We’re on record as saying the current state of the running back position in the NFL may not be the most conducive to a ZeroRB strategy, but if you’re committed to it, there are ways to navigate your draft to give yourself the best chance at success. Of course, it’s important to nail your first 5 rounds, as any major misses at the other core positions could spell disaster for your season.
We’ve gone ahead and mocked out our first five rounds; the below is our roster sans running back.
- 1.08: Davante Adams, WR – GB
- 2.05: Mike Evans, WR – TB
- 3.08: Amari Cooper, WR – DAL
- 4.05: Deshaun Watson, QB – HOU
- 5.08: Evan Engram, TE – NYG
Overall I’m pleased with the depth at WR, especially with Cooper as my WR3. While Adams is one of the most consistently excellent fantasy producers in the game, Evans and Cooper are potential top 10 receivers that will help off set any potential let downs at the RB position. Securing a top 5 QB and TE (and guys I expect to be closer to the top 3) is a win as well.
So with my core settled, it’s time to switch my focus to the running back position. With much of the starters gone, and a long turn, my strategy is to secure a back I feel has the highest floor rather than a boom or bust candidate. Here is who is available (ranked by ADP).
- James White, NE
- Kenyan Drake, MIA
- Lamar Miller, HOU
- Tevin Coleman, SF
- Latavius Murray, NO
- Rashaad Penny, SEA
- Derrius Guice, WAS
- Miles Sanders, PHI
Ultimately, I’d like to secure two names off this list, but there are a few I’m not really interested in as my RB 1. James White and Latavius Murray both have monster upside in their respective offenses, but with White, his RB7 finish last year doesn’t tell the full story of a RB who’s usage is impossible to predict. He and Murray are not exactly set it and forget it type backs, so I’m not going with them.
Ultimately, I’ve paired my decision down to Lamar Miller, Rashaad Penny, and Derrius Guice.
Miller, while seemingly the least exciting starting RB in the league, has a pretty solid grasp on all three downs. Given the release of D’Onta Foreman, and the lack of an impact backup, I’m confident he’ll get volume, even if the big plays aren’t there.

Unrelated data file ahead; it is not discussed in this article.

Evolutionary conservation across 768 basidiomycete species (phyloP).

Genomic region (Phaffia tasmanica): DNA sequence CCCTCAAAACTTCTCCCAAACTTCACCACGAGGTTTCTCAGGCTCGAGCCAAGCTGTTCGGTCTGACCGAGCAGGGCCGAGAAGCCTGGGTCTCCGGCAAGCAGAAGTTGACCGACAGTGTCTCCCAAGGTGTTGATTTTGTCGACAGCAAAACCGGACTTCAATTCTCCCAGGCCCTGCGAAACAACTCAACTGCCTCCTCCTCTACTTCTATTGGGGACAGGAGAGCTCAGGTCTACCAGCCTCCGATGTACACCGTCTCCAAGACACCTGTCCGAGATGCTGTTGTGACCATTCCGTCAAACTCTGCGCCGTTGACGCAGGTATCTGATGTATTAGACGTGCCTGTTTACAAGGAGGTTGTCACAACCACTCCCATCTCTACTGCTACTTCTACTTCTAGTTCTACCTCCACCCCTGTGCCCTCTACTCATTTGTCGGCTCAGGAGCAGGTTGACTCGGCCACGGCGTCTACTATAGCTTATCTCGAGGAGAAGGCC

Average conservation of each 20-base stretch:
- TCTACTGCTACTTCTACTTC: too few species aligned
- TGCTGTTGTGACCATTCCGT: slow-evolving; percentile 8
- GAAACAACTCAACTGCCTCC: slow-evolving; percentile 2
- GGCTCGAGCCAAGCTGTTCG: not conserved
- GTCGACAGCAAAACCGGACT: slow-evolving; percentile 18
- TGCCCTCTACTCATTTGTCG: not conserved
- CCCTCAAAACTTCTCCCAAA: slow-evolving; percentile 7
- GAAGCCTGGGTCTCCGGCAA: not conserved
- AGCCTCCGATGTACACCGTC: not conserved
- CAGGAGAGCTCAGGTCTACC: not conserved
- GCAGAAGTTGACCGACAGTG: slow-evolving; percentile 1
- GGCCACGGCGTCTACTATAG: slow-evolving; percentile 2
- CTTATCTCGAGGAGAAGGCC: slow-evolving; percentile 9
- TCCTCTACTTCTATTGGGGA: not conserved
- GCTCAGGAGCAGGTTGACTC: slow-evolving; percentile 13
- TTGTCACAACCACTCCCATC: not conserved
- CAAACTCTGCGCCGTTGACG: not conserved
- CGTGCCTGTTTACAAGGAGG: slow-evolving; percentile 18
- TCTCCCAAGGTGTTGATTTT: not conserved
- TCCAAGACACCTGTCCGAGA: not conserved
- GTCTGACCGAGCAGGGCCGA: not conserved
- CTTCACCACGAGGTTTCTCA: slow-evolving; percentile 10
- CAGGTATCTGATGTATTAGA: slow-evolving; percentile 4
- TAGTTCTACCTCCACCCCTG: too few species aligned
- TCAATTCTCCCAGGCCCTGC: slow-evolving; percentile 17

Penny and Guice, on the other hand, offer much higher ceilings than Miller, but have more crowded backfields to navigate if they’re going to receive the lions share of their teams touches. Between the two, Penny feels safer to me given how often Seattle projects to run the ball. Even if Chris Carson continues to hold off Penny for the top roster designation, I expect Penny to see a healthy number of touches in 2019.
We admit he’s not exciting, but Lamar Miller is perfect for a ZeroRB target. He’s got all three downs to himself, and while he’ll likely plod along around 4YPC, he can be more safely relied upon than the other names on this list. With a chance I can land a player like Guice or Sanders in the next round, I’m comfortable with Miller as my top RB in a ZeroRB draft.
The one nice thing about selecting your starting backs in this range is that fewer teams are drafting backs at this point. Both Guice and Penny fell to the 7th round, further reinforcing the selection of Miller who’s a solid anchor in this strategy.
We’re going to try something a little new over here at the Dr’s Office, with a once-a-week mock draft and review. Each week we’ll draft from a different position in the draft and take a look at each major draft strategy to give you an idea of what to expect on draft day.
Last season, we fully embraced the idea that ZeroRB could be a viable draft strategy for the current fantasy landscape, especially given how many leagues have converted to half point and full point PPR formats.
We still think a full ZeroRB strategy is a risky proposition, especially in standard leagues, so really do your research before committing to it. We find that the current trend of workhorse backs returning to the early first round, ZeroRB really shines with a pick later in the draft. We randomized our draft position and received the 6th overall pick out of 10. Here’s how things went.
1.06 – Davante Adams, WR – GB
I was hoping DeAndre Hopkins would fall to me at six, but I’m not lamenting starting my draft with one of the most consistent receivers over the last few years. With Antonio Brown off to Oakland, Adams offers both the highest floor and highest ceiling of any receiver not named Hopkins. He’s a safe bet for 150 targets, 100 or so receptions, and his usual 10+ TD receptions.